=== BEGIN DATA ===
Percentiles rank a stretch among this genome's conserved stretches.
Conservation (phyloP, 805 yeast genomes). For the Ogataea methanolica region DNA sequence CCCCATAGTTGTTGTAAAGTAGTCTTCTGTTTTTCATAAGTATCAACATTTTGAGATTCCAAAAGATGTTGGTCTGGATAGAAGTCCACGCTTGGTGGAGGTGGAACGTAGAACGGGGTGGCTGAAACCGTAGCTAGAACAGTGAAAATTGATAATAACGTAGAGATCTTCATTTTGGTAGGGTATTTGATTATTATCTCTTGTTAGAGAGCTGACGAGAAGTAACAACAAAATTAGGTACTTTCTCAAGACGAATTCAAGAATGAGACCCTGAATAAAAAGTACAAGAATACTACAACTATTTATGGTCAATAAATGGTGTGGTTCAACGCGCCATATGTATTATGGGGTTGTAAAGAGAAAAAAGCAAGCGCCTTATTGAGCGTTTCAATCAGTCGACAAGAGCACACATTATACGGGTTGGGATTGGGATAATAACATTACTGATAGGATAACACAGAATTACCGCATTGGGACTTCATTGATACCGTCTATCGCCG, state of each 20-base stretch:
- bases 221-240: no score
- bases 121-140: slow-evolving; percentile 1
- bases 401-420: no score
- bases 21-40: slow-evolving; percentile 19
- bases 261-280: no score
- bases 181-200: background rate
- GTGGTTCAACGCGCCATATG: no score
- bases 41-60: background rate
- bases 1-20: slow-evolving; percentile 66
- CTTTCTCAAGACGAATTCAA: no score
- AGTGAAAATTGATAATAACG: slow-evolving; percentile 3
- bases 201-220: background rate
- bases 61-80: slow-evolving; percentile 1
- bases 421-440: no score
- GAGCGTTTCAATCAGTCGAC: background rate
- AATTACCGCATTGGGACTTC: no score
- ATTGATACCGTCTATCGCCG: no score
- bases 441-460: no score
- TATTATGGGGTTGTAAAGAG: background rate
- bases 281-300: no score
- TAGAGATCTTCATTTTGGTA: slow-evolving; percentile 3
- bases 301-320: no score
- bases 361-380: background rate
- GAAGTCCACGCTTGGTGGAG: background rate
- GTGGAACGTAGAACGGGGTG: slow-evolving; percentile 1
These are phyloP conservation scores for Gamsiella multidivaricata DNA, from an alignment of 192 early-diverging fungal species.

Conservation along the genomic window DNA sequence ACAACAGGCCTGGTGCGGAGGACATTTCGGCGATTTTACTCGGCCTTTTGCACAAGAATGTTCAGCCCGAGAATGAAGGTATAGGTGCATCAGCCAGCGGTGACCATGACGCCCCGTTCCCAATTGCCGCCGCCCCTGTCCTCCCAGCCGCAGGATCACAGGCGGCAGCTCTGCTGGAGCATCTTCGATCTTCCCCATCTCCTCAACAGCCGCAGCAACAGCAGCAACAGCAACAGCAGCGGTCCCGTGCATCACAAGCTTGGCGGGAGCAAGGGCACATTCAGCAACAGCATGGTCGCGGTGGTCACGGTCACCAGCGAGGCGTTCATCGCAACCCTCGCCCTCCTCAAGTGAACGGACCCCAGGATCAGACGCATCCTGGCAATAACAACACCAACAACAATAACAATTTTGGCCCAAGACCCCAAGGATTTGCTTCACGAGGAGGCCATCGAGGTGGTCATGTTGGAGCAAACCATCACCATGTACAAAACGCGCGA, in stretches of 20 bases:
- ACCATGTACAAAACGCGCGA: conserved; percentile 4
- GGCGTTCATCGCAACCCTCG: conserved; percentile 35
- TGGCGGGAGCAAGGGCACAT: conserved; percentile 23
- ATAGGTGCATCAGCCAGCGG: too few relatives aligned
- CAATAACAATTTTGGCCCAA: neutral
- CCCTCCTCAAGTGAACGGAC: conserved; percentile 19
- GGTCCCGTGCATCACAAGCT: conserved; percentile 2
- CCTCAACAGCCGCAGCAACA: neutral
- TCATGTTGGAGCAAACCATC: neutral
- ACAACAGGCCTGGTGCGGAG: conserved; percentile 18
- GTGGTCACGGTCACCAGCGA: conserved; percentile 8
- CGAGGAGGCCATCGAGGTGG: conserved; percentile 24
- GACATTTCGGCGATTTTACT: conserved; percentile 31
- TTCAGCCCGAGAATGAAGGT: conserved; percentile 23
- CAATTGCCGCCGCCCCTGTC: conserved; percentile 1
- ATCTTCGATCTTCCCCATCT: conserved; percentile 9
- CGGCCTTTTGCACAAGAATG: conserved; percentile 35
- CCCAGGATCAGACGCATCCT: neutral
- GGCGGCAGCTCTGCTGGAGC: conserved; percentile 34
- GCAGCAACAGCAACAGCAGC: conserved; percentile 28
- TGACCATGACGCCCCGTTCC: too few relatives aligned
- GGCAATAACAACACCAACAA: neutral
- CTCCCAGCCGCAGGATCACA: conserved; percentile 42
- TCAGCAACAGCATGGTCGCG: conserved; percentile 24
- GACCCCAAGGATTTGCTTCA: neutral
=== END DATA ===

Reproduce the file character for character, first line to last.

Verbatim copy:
Percentiles rank a stretch among this genome's conserved stretches.
Conservation (phyloP, 805 yeast genomes). For the Ogataea methanolica region DNA sequence CCCCATAGTTGTTGTAAAGTAGTCTTCTGTTTTTCATAAGTATCAACATTTTGAGATTCCAAAAGATGTTGGTCTGGATAGAAGTCCACGCTTGGTGGAGGTGGAACGTAGAACGGGGTGGCTGAAACCGTAGCTAGAACAGTGAAAATTGATAATAACGTAGAGATCTTCATTTTGGTAGGGTATTTGATTATTATCTCTTGTTAGAGAGCTGACGAGAAGTAACAACAAAATTAGGTACTTTCTCAAGACGAATTCAAGAATGAGACCCTGAATAAAAAGTACAAGAATACTACAACTATTTATGGTCAATAAATGGTGTGGTTCAACGCGCCATATGTATTATGGGGTTGTAAAGAGAAAAAAGCAAGCGCCTTATTGAGCGTTTCAATCAGTCGACAAGAGCACACATTATACGGGTTGGGATTGGGATAATAACATTACTGATAGGATAACACAGAATTACCGCATTGGGACTTCATTGATACCGTCTATCGCCG, state of each 20-base stretch:
- bases 221-240: no score
- bases 121-140: slow-evolving; percentile 1
- bases 401-420: no score
- bases 21-40: slow-evolving; percentile 19
- bases 261-280: no score
- bases 181-200: background rate
- GTGGTTCAACGCGCCATATG: no score
- bases 41-60: background rate
- bases 1-20: slow-evolving; percentile 66
- CTTTCTCAAGACGAATTCAA: no score
- AGTGAAAATTGATAATAACG: slow-evolving; percentile 3
- bases 201-220: background rate
- bases 61-80: slow-evolving; percentile 1
- bases 421-440: no score
- GAGCGTTTCAATCAGTCGAC: background rate
- AATTACCGCATTGGGACTTC: no score
- ATTGATACCGTCTATCGCCG: no score
- bases 441-460: no score
- TATTATGGGGTTGTAAAGAG: background rate
- bases 281-300: no score
- TAGAGATCTTCATTTTGGTA: slow-evolving; percentile 3
- bases 301-320: no score
- bases 361-380: background rate
- GAAGTCCACGCTTGGTGGAG: background rate
- GTGGAACGTAGAACGGGGTG: slow-evolving; percentile 1
These are phyloP conservation scores for Gamsiella multidivaricata DNA, from an alignment of 192 early-diverging fungal species.

Conservation along the genomic window DNA sequence ACAACAGGCCTGGTGCGGAGGACATTTCGGCGATTTTACTCGGCCTTTTGCACAAGAATGTTCAGCCCGAGAATGAAGGTATAGGTGCATCAGCCAGCGGTGACCATGACGCCCCGTTCCCAATTGCCGCCGCCCCTGTCCTCCCAGCCGCAGGATCACAGGCGGCAGCTCTGCTGGAGCATCTTCGATCTTCCCCATCTCCTCAACAGCCGCAGCAACAGCAGCAACAGCAACAGCAGCGGTCCCGTGCATCACAAGCTTGGCGGGAGCAAGGGCACATTCAGCAACAGCATGGTCGCGGTGGTCACGGTCACCAGCGAGGCGTTCATCGCAACCCTCGCCCTCCTCAAGTGAACGGACCCCAGGATCAGACGCATCCTGGCAATAACAACACCAACAACAATAACAATTTTGGCCCAAGACCCCAAGGATTTGCTTCACGAGGAGGCCATCGAGGTGGTCATGTTGGAGCAAACCATCACCATGTACAAAACGCGCGA, in stretches of 20 bases:
- ACCATGTACAAAACGCGCGA: conserved; percentile 4
- GGCGTTCATCGCAACCCTCG: conserved; percentile 35
- TGGCGGGAGCAAGGGCACAT: conserved; percentile 23
- ATAGGTGCATCAGCCAGCGG: too few relatives aligned
- CAATAACAATTTTGGCCCAA: neutral
- CCCTCCTCAAGTGAACGGAC: conserved; percentile 19
- GGTCCCGTGCATCACAAGCT: conserved; percentile 2
- CCTCAACAGCCGCAGCAACA: neutral
- TCATGTTGGAGCAAACCATC: neutral
- ACAACAGGCCTGGTGCGGAG: conserved; percentile 18
- GTGGTCACGGTCACCAGCGA: conserved; percentile 8
- CGAGGAGGCCATCGAGGTGG: conserved; percentile 24
- GACATTTCGGCGATTTTACT: conserved; percentile 31
- TTCAGCCCGAGAATGAAGGT: conserved; percentile 23
- CAATTGCCGCCGCCCCTGTC: conserved; percentile 1
- ATCTTCGATCTTCCCCATCT: conserved; percentile 9
- CGGCCTTTTGCACAAGAATG: conserved; percentile 35
- CCCAGGATCAGACGCATCCT: neutral
- GGCGGCAGCTCTGCTGGAGC: conserved; percentile 34
- GCAGCAACAGCAACAGCAGC: conserved; percentile 28
- TGACCATGACGCCCCGTTCC: too few relatives aligned
- GGCAATAACAACACCAACAA: neutral
- CTCCCAGCCGCAGGATCACA: conserved; percentile 42
- TCAGCAACAGCATGGTCGCG: conserved; percentile 24
- GACCCCAAGGATTTGCTTCA: neutral